Statistical analysis was performed using the IBM SPSS statistical software. Comparison of Sub-G1 (apoptotic fraction) populations on adenoviral transduced groups and comparison of cell death by Annexin-V on adenoviral transduced groups were conducted using an ANOVA test with post hoc test of Dunnett’s T3. p values of less than 0.05 were considered statistically significant.

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Figure 3. Effects on the feline fibrosarcoma Cocca-6A cells following Adenoviral gene transfer.

(A) Phase contrast imaging of Ad.CMV transduced Cocca-6A control cells at 24 hours (200× magnification). (B) Fluorescence imaging (200× magnification) of the Ad.GFP-transduced Cocca-6A control cells at 24 hours. (C) Flow-cytometric diagram of Ad.GFP transduction of Cocca-6A cells (50 MOI, 24-hours after transduction). (C–H) Phase contrast imaging (200× magnification) of Ad.Rb/p105, Ad.Ras-DN, Ad.mda7/IL-24, CTV/IFNγ, and CTV-mda7/IL-24 transduced Cocca-6A cells (50 MOI, 24-hours after transduction).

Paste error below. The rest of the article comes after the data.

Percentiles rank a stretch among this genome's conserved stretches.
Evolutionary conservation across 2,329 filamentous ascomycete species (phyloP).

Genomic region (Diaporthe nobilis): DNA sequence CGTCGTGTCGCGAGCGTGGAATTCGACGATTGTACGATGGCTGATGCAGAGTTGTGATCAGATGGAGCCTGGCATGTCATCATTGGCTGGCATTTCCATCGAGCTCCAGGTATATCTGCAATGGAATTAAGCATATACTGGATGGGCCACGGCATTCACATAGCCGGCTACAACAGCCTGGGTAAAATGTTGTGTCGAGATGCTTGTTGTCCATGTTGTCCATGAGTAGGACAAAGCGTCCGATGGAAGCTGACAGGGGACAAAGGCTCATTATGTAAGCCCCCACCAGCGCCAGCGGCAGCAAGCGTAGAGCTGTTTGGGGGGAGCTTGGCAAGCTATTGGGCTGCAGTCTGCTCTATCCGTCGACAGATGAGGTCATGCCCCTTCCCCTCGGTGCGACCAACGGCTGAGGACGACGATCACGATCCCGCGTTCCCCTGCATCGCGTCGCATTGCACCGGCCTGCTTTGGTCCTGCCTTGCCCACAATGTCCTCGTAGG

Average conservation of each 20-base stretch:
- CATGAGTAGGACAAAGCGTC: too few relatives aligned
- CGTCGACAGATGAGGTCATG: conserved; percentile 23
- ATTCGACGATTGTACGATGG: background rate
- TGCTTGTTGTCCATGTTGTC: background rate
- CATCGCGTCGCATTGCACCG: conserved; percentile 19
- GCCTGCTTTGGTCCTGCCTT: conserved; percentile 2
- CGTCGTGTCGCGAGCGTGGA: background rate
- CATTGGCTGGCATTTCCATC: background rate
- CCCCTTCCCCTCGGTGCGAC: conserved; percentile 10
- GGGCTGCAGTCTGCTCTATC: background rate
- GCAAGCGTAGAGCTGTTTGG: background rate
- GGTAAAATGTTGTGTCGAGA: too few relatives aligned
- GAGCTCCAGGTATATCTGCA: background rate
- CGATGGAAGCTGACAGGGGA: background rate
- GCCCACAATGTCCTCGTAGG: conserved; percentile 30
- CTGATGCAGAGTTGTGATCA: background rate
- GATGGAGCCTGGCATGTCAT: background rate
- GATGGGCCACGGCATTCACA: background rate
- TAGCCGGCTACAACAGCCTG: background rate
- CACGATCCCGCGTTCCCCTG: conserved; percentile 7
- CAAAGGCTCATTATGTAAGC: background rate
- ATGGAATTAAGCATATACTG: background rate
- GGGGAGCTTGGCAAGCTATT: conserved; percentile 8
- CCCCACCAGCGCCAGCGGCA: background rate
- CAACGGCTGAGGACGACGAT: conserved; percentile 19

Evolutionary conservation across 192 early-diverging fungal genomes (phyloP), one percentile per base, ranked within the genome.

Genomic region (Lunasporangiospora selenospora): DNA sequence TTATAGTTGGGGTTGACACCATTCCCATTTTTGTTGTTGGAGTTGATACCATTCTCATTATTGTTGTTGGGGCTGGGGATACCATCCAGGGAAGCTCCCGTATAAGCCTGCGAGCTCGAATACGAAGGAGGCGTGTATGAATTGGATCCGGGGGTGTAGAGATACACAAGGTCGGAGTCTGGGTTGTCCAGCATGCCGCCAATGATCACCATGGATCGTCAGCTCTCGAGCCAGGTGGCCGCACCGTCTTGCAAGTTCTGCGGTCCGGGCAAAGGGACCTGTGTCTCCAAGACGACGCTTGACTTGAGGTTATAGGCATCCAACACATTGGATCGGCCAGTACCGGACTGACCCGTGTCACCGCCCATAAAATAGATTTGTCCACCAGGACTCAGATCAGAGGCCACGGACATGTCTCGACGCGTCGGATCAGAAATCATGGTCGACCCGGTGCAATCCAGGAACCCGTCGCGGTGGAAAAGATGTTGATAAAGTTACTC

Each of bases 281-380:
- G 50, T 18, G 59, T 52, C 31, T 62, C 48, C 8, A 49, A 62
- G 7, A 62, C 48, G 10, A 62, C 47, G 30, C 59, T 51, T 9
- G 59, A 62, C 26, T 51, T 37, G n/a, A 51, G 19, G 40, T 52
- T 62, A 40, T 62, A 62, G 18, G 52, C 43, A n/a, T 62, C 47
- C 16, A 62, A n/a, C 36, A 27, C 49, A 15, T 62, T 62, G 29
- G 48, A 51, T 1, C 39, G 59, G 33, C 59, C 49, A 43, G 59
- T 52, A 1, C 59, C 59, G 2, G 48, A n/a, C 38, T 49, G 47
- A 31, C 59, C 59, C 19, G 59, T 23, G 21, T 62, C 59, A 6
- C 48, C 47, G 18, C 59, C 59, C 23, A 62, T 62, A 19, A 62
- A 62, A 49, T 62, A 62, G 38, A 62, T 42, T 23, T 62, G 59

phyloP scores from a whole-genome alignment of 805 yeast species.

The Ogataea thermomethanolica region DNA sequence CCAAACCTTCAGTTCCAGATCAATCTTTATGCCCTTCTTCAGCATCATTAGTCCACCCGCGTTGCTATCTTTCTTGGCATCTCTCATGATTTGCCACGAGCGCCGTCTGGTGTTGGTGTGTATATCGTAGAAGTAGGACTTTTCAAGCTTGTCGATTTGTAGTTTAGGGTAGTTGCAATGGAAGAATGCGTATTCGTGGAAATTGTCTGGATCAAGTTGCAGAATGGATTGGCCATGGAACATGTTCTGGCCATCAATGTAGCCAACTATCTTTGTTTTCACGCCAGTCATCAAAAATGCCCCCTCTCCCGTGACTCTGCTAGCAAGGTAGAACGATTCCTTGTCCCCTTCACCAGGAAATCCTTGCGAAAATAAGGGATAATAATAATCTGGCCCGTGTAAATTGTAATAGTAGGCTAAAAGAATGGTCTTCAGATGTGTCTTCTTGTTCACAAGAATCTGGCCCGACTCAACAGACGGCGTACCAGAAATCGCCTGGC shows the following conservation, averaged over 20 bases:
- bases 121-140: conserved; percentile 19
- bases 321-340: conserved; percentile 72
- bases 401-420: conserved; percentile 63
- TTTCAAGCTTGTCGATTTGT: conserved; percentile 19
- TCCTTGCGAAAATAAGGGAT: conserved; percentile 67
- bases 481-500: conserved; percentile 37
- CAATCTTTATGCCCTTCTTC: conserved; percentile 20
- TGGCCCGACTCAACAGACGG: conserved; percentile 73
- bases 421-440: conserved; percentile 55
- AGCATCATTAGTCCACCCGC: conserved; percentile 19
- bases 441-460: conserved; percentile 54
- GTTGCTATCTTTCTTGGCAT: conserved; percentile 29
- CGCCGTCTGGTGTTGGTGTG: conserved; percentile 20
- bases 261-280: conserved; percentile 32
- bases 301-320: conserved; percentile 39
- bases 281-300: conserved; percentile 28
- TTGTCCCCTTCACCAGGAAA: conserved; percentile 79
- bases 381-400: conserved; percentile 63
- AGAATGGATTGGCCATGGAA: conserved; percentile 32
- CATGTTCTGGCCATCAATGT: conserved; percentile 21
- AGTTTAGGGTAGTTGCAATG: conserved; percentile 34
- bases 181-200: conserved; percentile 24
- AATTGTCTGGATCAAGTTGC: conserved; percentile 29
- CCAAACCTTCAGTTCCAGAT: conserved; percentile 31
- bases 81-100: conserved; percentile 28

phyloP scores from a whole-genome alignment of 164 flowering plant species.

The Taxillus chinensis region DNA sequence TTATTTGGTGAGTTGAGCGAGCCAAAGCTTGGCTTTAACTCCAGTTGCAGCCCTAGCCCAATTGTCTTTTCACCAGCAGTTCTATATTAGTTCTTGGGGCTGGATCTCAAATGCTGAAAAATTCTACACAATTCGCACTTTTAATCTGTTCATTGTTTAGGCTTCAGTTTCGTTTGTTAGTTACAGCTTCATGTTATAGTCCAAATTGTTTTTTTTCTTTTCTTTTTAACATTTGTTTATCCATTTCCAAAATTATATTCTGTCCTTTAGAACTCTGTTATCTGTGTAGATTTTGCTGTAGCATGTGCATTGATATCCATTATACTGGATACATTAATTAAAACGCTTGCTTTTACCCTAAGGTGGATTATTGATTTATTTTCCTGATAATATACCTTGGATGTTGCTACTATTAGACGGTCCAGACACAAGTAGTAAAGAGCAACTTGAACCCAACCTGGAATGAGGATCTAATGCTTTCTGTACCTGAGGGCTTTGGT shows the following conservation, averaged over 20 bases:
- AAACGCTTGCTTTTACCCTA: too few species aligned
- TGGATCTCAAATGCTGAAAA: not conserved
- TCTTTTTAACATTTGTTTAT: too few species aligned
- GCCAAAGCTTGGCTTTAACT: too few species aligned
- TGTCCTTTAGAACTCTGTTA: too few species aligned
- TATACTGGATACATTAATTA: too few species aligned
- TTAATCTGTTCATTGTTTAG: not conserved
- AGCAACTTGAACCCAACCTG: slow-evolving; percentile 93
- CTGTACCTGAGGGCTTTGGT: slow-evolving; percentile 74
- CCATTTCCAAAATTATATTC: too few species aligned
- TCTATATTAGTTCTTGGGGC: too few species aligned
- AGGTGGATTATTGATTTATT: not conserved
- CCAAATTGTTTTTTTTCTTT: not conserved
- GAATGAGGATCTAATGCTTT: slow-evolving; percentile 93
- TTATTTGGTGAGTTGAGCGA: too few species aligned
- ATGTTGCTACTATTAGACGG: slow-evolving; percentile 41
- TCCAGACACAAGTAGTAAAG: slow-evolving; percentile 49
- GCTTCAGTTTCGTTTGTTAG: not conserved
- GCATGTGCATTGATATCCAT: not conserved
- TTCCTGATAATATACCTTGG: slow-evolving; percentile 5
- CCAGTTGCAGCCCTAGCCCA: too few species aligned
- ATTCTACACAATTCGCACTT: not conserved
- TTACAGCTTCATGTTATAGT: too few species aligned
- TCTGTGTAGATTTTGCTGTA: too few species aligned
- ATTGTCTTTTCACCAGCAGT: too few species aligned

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Figure 4. Lack of effects on the feline fibrosarcoma Cocca-6A cells following Adenoviral gene transfer.

(A–G) Phase contrast imaging (200× magnification) of Ad.p53, Ad.p130, Ad.p18, Ad.p19, Ad.p21, Ad.p27, and Ad.pTEN transduced Cocca-6A cells (50 MOI, 24-hours after transduction).

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Table 1. ANOVA (Analysis of Variance) significance table with a Post Hoc Dunnett’s T3 test for a propidium iodide flow cytometry analysis of Cocca-6A cells transduced with 50 MOIs of various single transductions and combinations of double or triple transductions using Ads carrying Ad.RB/p105, Ad.Ras-DN, Ad.mda-7/IL24, CTV.mda-7/IL24 or CTV.IFNγ.

doi:10.1371/journal.pone.0037743.t001

Results

Establishment of a Feline Spontaneous Fibrosarcoma Cell Line